This week Microsoft demonstrated prototypes for HoloLens, an image projection headset that superimposes holograms onto the real world. The new device is different from other holographic gadgets such as Facebook’s Oculus Rift because it has a clear lens which allows users to view holograms right along with the tangible things in front of them. Alex Kipman, the designer of Kinect, introduced Hololens at a Microsoft event on January 21st. He says HoloLens uses the world’s most advanced holographic computing platform which allows you to pin holograms to physical locations.
HoloLens uses three processor cores: a CPU, a GPU, and “holographic processing unit.” The device will be wireless, with advanced depth sensors and built-in spatial sound. There is no touchscreen or mouse to click. Instead, it is controlled by voice commands and hand and eye gestures. Unlike 3-D movies or existing virtual reality headsets that create the illusion of depth by showing different flat images to each eye, HoloLens uses light field displays.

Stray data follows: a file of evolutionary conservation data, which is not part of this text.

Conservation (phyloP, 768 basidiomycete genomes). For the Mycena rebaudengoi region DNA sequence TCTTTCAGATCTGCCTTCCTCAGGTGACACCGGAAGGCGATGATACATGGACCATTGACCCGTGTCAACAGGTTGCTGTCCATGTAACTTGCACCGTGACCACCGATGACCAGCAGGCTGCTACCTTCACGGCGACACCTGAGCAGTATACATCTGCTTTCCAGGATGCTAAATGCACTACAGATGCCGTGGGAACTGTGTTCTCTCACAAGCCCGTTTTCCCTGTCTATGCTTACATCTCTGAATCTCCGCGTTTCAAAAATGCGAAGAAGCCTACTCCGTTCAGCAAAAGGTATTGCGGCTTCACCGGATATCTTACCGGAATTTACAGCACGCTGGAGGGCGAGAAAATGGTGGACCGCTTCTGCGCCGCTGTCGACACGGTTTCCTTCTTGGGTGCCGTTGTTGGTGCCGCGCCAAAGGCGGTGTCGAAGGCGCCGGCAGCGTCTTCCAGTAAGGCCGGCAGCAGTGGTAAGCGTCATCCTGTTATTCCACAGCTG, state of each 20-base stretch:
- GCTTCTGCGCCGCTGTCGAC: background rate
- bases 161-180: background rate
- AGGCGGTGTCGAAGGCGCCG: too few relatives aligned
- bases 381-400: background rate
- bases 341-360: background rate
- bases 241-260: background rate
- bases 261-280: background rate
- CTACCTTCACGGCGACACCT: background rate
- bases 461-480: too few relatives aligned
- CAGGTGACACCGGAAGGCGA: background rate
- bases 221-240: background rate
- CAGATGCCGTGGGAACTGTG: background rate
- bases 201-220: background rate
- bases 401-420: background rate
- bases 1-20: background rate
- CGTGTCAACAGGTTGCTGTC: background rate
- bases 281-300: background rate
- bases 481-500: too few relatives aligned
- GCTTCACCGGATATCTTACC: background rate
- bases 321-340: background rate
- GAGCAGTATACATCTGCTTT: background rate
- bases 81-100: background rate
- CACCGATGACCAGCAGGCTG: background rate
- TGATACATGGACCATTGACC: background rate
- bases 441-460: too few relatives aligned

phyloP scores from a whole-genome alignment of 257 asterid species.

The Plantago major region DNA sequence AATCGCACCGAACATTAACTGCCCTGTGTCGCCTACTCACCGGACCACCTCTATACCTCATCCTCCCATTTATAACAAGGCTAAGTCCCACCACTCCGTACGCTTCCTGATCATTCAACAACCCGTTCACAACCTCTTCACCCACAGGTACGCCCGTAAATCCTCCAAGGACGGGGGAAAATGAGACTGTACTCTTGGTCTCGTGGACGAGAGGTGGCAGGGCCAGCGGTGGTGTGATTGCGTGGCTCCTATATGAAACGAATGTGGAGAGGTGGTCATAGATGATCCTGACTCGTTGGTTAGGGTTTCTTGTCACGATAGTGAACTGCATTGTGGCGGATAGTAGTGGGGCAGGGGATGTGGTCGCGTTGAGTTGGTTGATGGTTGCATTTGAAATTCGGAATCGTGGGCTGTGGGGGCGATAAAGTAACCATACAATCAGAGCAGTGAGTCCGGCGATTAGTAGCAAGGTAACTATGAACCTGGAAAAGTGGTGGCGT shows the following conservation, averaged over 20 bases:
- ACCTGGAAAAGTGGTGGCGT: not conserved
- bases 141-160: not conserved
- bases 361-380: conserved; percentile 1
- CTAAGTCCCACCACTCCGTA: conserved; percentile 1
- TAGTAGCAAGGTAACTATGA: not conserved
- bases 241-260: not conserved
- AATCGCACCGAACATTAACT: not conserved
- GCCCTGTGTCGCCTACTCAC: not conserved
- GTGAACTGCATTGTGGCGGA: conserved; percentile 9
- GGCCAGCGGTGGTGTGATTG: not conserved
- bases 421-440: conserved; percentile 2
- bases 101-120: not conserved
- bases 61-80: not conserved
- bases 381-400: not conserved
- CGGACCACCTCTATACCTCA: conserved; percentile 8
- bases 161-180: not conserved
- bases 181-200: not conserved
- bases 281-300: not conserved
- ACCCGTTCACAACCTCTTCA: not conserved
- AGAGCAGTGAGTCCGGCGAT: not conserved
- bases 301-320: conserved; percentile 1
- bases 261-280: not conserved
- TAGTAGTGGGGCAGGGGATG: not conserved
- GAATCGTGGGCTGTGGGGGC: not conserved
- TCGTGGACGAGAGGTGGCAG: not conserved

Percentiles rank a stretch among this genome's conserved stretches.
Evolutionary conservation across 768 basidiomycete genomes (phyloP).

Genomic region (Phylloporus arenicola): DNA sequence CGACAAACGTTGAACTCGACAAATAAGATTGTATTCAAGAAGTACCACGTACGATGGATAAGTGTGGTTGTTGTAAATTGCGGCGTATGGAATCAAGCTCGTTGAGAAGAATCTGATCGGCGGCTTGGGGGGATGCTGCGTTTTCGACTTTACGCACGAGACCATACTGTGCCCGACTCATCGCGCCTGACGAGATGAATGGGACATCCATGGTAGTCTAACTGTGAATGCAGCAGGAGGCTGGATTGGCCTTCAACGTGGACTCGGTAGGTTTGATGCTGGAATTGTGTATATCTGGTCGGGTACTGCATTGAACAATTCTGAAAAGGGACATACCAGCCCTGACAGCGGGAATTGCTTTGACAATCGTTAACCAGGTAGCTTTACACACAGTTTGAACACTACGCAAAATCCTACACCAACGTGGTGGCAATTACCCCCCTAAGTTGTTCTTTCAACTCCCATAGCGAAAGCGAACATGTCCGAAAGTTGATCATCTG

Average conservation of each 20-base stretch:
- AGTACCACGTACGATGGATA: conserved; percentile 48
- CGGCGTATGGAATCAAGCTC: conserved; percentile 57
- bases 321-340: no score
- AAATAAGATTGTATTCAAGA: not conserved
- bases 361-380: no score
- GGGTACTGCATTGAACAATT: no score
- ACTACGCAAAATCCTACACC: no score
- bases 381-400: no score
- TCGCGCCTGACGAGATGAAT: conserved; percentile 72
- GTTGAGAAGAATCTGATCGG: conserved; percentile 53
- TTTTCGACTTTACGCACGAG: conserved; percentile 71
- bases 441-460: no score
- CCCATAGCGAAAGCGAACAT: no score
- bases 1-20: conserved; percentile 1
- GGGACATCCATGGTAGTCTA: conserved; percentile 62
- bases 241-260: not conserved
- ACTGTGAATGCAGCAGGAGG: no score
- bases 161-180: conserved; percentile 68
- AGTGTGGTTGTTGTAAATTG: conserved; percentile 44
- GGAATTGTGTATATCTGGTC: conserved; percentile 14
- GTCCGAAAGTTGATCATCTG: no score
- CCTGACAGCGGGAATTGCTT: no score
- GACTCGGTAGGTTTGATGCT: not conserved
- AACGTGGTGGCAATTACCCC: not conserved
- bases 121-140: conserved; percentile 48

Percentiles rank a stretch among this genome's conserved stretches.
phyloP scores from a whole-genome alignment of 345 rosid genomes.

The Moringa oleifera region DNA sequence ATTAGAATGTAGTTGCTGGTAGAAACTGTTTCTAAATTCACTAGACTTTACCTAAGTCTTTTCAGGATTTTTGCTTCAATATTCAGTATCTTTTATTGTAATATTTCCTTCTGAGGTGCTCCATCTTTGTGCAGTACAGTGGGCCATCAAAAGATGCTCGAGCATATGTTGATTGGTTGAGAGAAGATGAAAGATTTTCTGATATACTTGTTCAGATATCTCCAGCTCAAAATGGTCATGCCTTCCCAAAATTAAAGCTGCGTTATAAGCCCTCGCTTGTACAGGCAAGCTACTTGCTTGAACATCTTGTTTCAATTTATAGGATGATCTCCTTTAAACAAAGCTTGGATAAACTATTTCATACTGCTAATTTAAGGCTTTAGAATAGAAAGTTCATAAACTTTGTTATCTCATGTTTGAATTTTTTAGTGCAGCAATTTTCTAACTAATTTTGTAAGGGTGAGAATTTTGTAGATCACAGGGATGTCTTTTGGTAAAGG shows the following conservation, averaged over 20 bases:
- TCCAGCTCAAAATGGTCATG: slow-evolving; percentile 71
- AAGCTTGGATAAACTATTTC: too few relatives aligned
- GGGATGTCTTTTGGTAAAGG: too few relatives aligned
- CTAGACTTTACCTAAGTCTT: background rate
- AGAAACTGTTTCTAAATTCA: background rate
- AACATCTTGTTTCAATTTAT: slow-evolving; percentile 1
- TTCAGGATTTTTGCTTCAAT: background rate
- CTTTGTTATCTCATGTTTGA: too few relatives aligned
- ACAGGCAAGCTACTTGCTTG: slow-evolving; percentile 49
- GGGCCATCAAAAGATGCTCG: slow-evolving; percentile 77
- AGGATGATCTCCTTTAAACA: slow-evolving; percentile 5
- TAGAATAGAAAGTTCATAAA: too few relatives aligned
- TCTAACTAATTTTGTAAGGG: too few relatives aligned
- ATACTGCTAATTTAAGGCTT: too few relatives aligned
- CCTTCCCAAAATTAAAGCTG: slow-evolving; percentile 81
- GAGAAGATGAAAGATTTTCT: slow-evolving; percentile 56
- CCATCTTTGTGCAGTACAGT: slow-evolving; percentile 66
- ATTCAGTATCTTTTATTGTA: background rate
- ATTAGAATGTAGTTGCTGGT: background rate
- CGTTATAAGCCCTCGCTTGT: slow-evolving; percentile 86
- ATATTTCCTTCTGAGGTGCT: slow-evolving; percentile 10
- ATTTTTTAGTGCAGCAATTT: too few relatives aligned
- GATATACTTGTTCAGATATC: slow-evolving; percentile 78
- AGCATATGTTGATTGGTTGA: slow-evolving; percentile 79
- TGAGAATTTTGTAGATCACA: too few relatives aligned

Microsoft remains quiet about the components used to cram so much technology the headset. At In Compliance we are especially curious about what kind of battery will power this complicated wireless device.
There are several exciting potential uses for HoloLens: interactive communication, educational demonstrations, and of course, gaming. Scientists at NASA’s Jet Propulsion Laboratory have already worked with Microsoft to map out a 3-D Martian landscape. Scientists will soon be exploring Mars using holograms of Mars Rover images which allow them to virtually walk on the surface of the planet.
Microsoft says HoloLens will be available along with Windows 10, which is expected to be released later this year.